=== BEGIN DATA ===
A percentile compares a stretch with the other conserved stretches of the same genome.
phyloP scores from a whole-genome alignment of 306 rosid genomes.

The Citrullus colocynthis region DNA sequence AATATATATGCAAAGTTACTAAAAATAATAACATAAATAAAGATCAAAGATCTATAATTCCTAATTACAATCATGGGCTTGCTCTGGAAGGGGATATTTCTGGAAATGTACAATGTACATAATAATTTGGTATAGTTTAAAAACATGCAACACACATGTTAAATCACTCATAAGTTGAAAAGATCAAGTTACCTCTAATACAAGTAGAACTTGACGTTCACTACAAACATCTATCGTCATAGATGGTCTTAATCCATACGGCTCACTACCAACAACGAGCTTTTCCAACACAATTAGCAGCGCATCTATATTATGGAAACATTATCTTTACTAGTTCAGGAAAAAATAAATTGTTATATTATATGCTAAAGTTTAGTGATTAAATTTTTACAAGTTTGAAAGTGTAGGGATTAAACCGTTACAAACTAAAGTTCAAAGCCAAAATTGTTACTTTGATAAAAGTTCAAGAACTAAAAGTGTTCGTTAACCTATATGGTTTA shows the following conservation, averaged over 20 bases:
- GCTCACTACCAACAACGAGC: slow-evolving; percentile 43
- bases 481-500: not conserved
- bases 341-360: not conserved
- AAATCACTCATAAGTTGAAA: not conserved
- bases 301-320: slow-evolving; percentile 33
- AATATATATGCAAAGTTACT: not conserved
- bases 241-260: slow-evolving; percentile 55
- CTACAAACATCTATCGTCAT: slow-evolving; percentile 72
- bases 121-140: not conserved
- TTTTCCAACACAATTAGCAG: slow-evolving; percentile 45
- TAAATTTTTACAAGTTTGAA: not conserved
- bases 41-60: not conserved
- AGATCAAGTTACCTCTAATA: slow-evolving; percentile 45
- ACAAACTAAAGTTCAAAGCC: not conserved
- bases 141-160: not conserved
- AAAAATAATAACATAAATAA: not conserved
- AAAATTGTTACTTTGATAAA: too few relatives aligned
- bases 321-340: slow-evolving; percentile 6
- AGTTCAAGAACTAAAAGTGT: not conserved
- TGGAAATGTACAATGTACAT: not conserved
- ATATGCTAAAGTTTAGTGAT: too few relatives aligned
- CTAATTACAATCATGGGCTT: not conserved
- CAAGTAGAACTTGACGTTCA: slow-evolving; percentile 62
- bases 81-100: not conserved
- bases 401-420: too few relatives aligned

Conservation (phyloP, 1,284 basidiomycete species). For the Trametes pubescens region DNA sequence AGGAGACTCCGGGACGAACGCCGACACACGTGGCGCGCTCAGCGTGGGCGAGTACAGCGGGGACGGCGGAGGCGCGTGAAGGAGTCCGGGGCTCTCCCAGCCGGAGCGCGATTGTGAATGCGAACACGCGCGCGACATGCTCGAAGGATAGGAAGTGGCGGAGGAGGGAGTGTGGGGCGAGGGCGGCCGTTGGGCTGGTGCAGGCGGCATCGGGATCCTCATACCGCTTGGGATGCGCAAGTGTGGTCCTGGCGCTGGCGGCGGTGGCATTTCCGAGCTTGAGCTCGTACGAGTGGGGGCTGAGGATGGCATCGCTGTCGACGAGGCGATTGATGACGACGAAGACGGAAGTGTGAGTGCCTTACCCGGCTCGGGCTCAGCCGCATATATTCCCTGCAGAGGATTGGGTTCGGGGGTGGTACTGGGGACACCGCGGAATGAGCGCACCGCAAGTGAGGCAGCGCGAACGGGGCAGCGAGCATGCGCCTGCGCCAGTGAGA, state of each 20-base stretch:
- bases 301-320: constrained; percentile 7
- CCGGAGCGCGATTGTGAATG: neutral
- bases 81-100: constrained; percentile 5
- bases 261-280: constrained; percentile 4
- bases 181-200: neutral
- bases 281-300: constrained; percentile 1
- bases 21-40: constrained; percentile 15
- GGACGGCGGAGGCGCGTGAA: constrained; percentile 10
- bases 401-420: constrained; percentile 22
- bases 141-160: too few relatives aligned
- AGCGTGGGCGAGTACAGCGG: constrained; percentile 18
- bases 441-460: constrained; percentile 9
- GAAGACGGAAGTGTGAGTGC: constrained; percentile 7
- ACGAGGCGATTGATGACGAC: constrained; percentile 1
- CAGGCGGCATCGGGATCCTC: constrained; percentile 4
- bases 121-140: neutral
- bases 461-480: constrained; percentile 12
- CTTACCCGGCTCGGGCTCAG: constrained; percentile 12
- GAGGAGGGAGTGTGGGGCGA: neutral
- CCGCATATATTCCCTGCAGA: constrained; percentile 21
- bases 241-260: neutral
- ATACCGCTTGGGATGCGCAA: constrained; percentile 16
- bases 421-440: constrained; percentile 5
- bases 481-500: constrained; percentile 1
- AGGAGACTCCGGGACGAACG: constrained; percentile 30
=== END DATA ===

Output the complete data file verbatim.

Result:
A percentile compares a stretch with the other conserved stretches of the same genome.
phyloP scores from a whole-genome alignment of 306 rosid genomes.

The Citrullus colocynthis region DNA sequence AATATATATGCAAAGTTACTAAAAATAATAACATAAATAAAGATCAAAGATCTATAATTCCTAATTACAATCATGGGCTTGCTCTGGAAGGGGATATTTCTGGAAATGTACAATGTACATAATAATTTGGTATAGTTTAAAAACATGCAACACACATGTTAAATCACTCATAAGTTGAAAAGATCAAGTTACCTCTAATACAAGTAGAACTTGACGTTCACTACAAACATCTATCGTCATAGATGGTCTTAATCCATACGGCTCACTACCAACAACGAGCTTTTCCAACACAATTAGCAGCGCATCTATATTATGGAAACATTATCTTTACTAGTTCAGGAAAAAATAAATTGTTATATTATATGCTAAAGTTTAGTGATTAAATTTTTACAAGTTTGAAAGTGTAGGGATTAAACCGTTACAAACTAAAGTTCAAAGCCAAAATTGTTACTTTGATAAAAGTTCAAGAACTAAAAGTGTTCGTTAACCTATATGGTTTA shows the following conservation, averaged over 20 bases:
- GCTCACTACCAACAACGAGC: slow-evolving; percentile 43
- bases 481-500: not conserved
- bases 341-360: not conserved
- AAATCACTCATAAGTTGAAA: not conserved
- bases 301-320: slow-evolving; percentile 33
- AATATATATGCAAAGTTACT: not conserved
- bases 241-260: slow-evolving; percentile 55
- CTACAAACATCTATCGTCAT: slow-evolving; percentile 72
- bases 121-140: not conserved
- TTTTCCAACACAATTAGCAG: slow-evolving; percentile 45
- TAAATTTTTACAAGTTTGAA: not conserved
- bases 41-60: not conserved
- AGATCAAGTTACCTCTAATA: slow-evolving; percentile 45
- ACAAACTAAAGTTCAAAGCC: not conserved
- bases 141-160: not conserved
- AAAAATAATAACATAAATAA: not conserved
- AAAATTGTTACTTTGATAAA: too few relatives aligned
- bases 321-340: slow-evolving; percentile 6
- AGTTCAAGAACTAAAAGTGT: not conserved
- TGGAAATGTACAATGTACAT: not conserved
- ATATGCTAAAGTTTAGTGAT: too few relatives aligned
- CTAATTACAATCATGGGCTT: not conserved
- CAAGTAGAACTTGACGTTCA: slow-evolving; percentile 62
- bases 81-100: not conserved
- bases 401-420: too few relatives aligned

Conservation (phyloP, 1,284 basidiomycete species). For the Trametes pubescens region DNA sequence AGGAGACTCCGGGACGAACGCCGACACACGTGGCGCGCTCAGCGTGGGCGAGTACAGCGGGGACGGCGGAGGCGCGTGAAGGAGTCCGGGGCTCTCCCAGCCGGAGCGCGATTGTGAATGCGAACACGCGCGCGACATGCTCGAAGGATAGGAAGTGGCGGAGGAGGGAGTGTGGGGCGAGGGCGGCCGTTGGGCTGGTGCAGGCGGCATCGGGATCCTCATACCGCTTGGGATGCGCAAGTGTGGTCCTGGCGCTGGCGGCGGTGGCATTTCCGAGCTTGAGCTCGTACGAGTGGGGGCTGAGGATGGCATCGCTGTCGACGAGGCGATTGATGACGACGAAGACGGAAGTGTGAGTGCCTTACCCGGCTCGGGCTCAGCCGCATATATTCCCTGCAGAGGATTGGGTTCGGGGGTGGTACTGGGGACACCGCGGAATGAGCGCACCGCAAGTGAGGCAGCGCGAACGGGGCAGCGAGCATGCGCCTGCGCCAGTGAGA, state of each 20-base stretch:
- bases 301-320: constrained; percentile 7
- CCGGAGCGCGATTGTGAATG: neutral
- bases 81-100: constrained; percentile 5
- bases 261-280: constrained; percentile 4
- bases 181-200: neutral
- bases 281-300: constrained; percentile 1
- bases 21-40: constrained; percentile 15
- GGACGGCGGAGGCGCGTGAA: constrained; percentile 10
- bases 401-420: constrained; percentile 22
- bases 141-160: too few relatives aligned
- AGCGTGGGCGAGTACAGCGG: constrained; percentile 18
- bases 441-460: constrained; percentile 9
- GAAGACGGAAGTGTGAGTGC: constrained; percentile 7
- ACGAGGCGATTGATGACGAC: constrained; percentile 1
- CAGGCGGCATCGGGATCCTC: constrained; percentile 4
- bases 121-140: neutral
- bases 461-480: constrained; percentile 12
- CTTACCCGGCTCGGGCTCAG: constrained; percentile 12
- GAGGAGGGAGTGTGGGGCGA: neutral
- CCGCATATATTCCCTGCAGA: constrained; percentile 21
- bases 241-260: neutral
- ATACCGCTTGGGATGCGCAA: constrained; percentile 16
- bases 421-440: constrained; percentile 5
- bases 481-500: constrained; percentile 1
- AGGAGACTCCGGGACGAACG: constrained; percentile 30